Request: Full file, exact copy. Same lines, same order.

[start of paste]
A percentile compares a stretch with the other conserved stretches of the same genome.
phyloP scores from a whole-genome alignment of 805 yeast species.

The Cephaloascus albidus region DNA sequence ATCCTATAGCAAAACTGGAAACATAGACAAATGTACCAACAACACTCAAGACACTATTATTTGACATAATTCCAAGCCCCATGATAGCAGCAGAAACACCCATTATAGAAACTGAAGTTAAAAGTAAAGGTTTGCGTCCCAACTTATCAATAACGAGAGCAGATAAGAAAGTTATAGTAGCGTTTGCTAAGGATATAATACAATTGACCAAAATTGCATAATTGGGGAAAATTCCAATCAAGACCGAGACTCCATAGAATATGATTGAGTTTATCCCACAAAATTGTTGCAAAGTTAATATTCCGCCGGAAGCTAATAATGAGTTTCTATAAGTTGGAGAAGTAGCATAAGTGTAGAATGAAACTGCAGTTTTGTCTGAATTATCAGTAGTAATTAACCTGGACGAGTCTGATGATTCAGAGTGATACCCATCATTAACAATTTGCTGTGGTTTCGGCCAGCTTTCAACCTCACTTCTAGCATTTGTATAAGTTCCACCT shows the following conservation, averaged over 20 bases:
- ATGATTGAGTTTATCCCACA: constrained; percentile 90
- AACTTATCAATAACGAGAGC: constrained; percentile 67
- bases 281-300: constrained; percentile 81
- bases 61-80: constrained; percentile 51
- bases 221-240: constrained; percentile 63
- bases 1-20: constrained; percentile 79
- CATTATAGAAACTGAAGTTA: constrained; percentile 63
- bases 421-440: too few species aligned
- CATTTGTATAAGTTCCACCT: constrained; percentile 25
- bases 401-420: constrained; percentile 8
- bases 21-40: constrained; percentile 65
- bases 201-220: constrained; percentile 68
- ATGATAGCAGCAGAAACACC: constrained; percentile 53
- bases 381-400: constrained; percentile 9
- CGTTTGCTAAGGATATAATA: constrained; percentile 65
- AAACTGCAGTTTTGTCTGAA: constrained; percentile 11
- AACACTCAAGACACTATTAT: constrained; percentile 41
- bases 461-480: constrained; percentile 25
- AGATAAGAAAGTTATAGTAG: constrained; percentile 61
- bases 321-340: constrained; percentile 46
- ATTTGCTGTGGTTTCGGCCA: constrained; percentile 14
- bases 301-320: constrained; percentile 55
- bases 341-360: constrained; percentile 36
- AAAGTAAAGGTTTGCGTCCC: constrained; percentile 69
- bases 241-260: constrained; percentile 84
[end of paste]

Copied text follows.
A percentile compares a stretch with the other conserved stretches of the same genome.
phyloP scores from a whole-genome alignment of 805 yeast species.

The Cephaloascus albidus region DNA sequence ATCCTATAGCAAAACTGGAAACATAGACAAATGTACCAACAACACTCAAGACACTATTATTTGACATAATTCCAAGCCCCATGATAGCAGCAGAAACACCCATTATAGAAACTGAAGTTAAAAGTAAAGGTTTGCGTCCCAACTTATCAATAACGAGAGCAGATAAGAAAGTTATAGTAGCGTTTGCTAAGGATATAATACAATTGACCAAAATTGCATAATTGGGGAAAATTCCAATCAAGACCGAGACTCCATAGAATATGATTGAGTTTATCCCACAAAATTGTTGCAAAGTTAATATTCCGCCGGAAGCTAATAATGAGTTTCTATAAGTTGGAGAAGTAGCATAAGTGTAGAATGAAACTGCAGTTTTGTCTGAATTATCAGTAGTAATTAACCTGGACGAGTCTGATGATTCAGAGTGATACCCATCATTAACAATTTGCTGTGGTTTCGGCCAGCTTTCAACCTCACTTCTAGCATTTGTATAAGTTCCACCT shows the following conservation, averaged over 20 bases:
- ATGATTGAGTTTATCCCACA: constrained; percentile 90
- AACTTATCAATAACGAGAGC: constrained; percentile 67
- bases 281-300: constrained; percentile 81
- bases 61-80: constrained; percentile 51
- bases 221-240: constrained; percentile 63
- bases 1-20: constrained; percentile 79
- CATTATAGAAACTGAAGTTA: constrained; percentile 63
- bases 421-440: too few species aligned
- CATTTGTATAAGTTCCACCT: constrained; percentile 25
- bases 401-420: constrained; percentile 8
- bases 21-40: constrained; percentile 65
- bases 201-220: constrained; percentile 68
- ATGATAGCAGCAGAAACACC: constrained; percentile 53
- bases 381-400: constrained; percentile 9
- CGTTTGCTAAGGATATAATA: constrained; percentile 65
- AAACTGCAGTTTTGTCTGAA: constrained; percentile 11
- AACACTCAAGACACTATTAT: constrained; percentile 41
- bases 461-480: constrained; percentile 25
- AGATAAGAAAGTTATAGTAG: constrained; percentile 61
- bases 321-340: constrained; percentile 46
- ATTTGCTGTGGTTTCGGCCA: constrained; percentile 14
- bases 301-320: constrained; percentile 55
- bases 341-360: constrained; percentile 36
- AAAGTAAAGGTTTGCGTCCC: constrained; percentile 69
- bases 241-260: constrained; percentile 84